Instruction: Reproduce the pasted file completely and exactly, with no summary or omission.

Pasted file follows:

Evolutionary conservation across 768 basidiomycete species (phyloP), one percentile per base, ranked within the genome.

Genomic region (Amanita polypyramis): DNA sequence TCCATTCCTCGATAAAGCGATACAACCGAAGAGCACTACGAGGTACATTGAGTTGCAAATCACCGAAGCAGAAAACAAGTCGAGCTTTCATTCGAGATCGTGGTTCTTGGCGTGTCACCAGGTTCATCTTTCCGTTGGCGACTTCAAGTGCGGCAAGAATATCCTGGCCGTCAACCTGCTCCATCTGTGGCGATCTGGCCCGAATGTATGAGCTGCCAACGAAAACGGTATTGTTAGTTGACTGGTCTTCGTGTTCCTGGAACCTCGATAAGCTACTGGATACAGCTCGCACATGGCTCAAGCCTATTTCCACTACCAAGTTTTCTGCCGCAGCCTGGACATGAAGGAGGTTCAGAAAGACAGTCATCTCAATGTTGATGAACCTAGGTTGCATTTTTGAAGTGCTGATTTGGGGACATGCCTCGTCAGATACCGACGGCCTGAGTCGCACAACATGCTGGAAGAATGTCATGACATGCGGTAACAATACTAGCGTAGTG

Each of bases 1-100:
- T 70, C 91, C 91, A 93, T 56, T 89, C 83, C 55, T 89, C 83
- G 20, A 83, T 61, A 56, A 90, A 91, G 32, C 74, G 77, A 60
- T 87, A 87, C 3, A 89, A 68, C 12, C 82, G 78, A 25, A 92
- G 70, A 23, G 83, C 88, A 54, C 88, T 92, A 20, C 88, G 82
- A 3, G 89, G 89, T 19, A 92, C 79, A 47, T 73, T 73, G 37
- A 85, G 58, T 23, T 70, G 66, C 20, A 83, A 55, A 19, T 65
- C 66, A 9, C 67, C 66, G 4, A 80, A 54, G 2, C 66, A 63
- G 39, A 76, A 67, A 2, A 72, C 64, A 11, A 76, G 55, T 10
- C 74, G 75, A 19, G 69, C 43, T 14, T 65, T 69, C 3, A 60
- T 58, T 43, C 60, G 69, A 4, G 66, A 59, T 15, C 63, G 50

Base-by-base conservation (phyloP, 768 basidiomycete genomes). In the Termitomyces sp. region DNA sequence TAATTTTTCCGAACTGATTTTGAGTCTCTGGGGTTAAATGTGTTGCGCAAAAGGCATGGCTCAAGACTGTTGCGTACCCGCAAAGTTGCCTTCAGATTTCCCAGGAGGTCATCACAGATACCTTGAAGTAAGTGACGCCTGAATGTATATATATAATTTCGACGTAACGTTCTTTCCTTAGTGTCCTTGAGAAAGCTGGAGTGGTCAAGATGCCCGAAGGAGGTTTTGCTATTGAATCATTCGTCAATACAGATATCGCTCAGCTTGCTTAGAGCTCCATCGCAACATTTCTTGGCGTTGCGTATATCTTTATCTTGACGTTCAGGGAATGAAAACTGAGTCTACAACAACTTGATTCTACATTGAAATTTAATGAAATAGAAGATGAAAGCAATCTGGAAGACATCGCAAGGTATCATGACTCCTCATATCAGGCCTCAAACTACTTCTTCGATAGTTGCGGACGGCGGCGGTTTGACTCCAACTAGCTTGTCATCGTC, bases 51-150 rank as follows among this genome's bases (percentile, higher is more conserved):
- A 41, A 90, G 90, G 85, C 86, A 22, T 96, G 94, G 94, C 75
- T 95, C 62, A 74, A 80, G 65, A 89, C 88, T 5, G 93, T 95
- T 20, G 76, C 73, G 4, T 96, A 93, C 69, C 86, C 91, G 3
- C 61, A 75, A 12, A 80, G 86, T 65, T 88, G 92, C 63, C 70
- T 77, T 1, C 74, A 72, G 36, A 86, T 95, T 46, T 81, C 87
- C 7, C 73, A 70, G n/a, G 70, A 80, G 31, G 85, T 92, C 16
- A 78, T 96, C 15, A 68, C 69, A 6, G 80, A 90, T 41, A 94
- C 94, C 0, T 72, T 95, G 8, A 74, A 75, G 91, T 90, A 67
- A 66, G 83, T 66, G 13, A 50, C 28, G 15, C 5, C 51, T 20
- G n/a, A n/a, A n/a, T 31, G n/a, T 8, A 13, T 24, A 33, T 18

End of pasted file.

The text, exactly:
Evolutionary conservation across 768 basidiomycete species (phyloP), one percentile per base, ranked within the genome.

Genomic region (Amanita polypyramis): DNA sequence TCCATTCCTCGATAAAGCGATACAACCGAAGAGCACTACGAGGTACATTGAGTTGCAAATCACCGAAGCAGAAAACAAGTCGAGCTTTCATTCGAGATCGTGGTTCTTGGCGTGTCACCAGGTTCATCTTTCCGTTGGCGACTTCAAGTGCGGCAAGAATATCCTGGCCGTCAACCTGCTCCATCTGTGGCGATCTGGCCCGAATGTATGAGCTGCCAACGAAAACGGTATTGTTAGTTGACTGGTCTTCGTGTTCCTGGAACCTCGATAAGCTACTGGATACAGCTCGCACATGGCTCAAGCCTATTTCCACTACCAAGTTTTCTGCCGCAGCCTGGACATGAAGGAGGTTCAGAAAGACAGTCATCTCAATGTTGATGAACCTAGGTTGCATTTTTGAAGTGCTGATTTGGGGACATGCCTCGTCAGATACCGACGGCCTGAGTCGCACAACATGCTGGAAGAATGTCATGACATGCGGTAACAATACTAGCGTAGTG

Each of bases 1-100:
- T 70, C 91, C 91, A 93, T 56, T 89, C 83, C 55, T 89, C 83
- G 20, A 83, T 61, A 56, A 90, A 91, G 32, C 74, G 77, A 60
- T 87, A 87, C 3, A 89, A 68, C 12, C 82, G 78, A 25, A 92
- G 70, A 23, G 83, C 88, A 54, C 88, T 92, A 20, C 88, G 82
- A 3, G 89, G 89, T 19, A 92, C 79, A 47, T 73, T 73, G 37
- A 85, G 58, T 23, T 70, G 66, C 20, A 83, A 55, A 19, T 65
- C 66, A 9, C 67, C 66, G 4, A 80, A 54, G 2, C 66, A 63
- G 39, A 76, A 67, A 2, A 72, C 64, A 11, A 76, G 55, T 10
- C 74, G 75, A 19, G 69, C 43, T 14, T 65, T 69, C 3, A 60
- T 58, T 43, C 60, G 69, A 4, G 66, A 59, T 15, C 63, G 50

Base-by-base conservation (phyloP, 768 basidiomycete genomes). In the Termitomyces sp. region DNA sequence TAATTTTTCCGAACTGATTTTGAGTCTCTGGGGTTAAATGTGTTGCGCAAAAGGCATGGCTCAAGACTGTTGCGTACCCGCAAAGTTGCCTTCAGATTTCCCAGGAGGTCATCACAGATACCTTGAAGTAAGTGACGCCTGAATGTATATATATAATTTCGACGTAACGTTCTTTCCTTAGTGTCCTTGAGAAAGCTGGAGTGGTCAAGATGCCCGAAGGAGGTTTTGCTATTGAATCATTCGTCAATACAGATATCGCTCAGCTTGCTTAGAGCTCCATCGCAACATTTCTTGGCGTTGCGTATATCTTTATCTTGACGTTCAGGGAATGAAAACTGAGTCTACAACAACTTGATTCTACATTGAAATTTAATGAAATAGAAGATGAAAGCAATCTGGAAGACATCGCAAGGTATCATGACTCCTCATATCAGGCCTCAAACTACTTCTTCGATAGTTGCGGACGGCGGCGGTTTGACTCCAACTAGCTTGTCATCGTC, bases 51-150 rank as follows among this genome's bases (percentile, higher is more conserved):
- A 41, A 90, G 90, G 85, C 86, A 22, T 96, G 94, G 94, C 75
- T 95, C 62, A 74, A 80, G 65, A 89, C 88, T 5, G 93, T 95
- T 20, G 76, C 73, G 4, T 96, A 93, C 69, C 86, C 91, G 3
- C 61, A 75, A 12, A 80, G 86, T 65, T 88, G 92, C 63, C 70
- T 77, T 1, C 74, A 72, G 36, A 86, T 95, T 46, T 81, C 87
- C 7, C 73, A 70, G n/a, G 70, A 80, G 31, G 85, T 92, C 16
- A 78, T 96, C 15, A 68, C 69, A 6, G 80, A 90, T 41, A 94
- C 94, C 0, T 72, T 95, G 8, A 74, A 75, G 91, T 90, A 67
- A 66, G 83, T 66, G 13, A 50, C 28, G 15, C 5, C 51, T 20
- G n/a, A n/a, A n/a, T 31, G n/a, T 8, A 13, T 24, A 33, T 18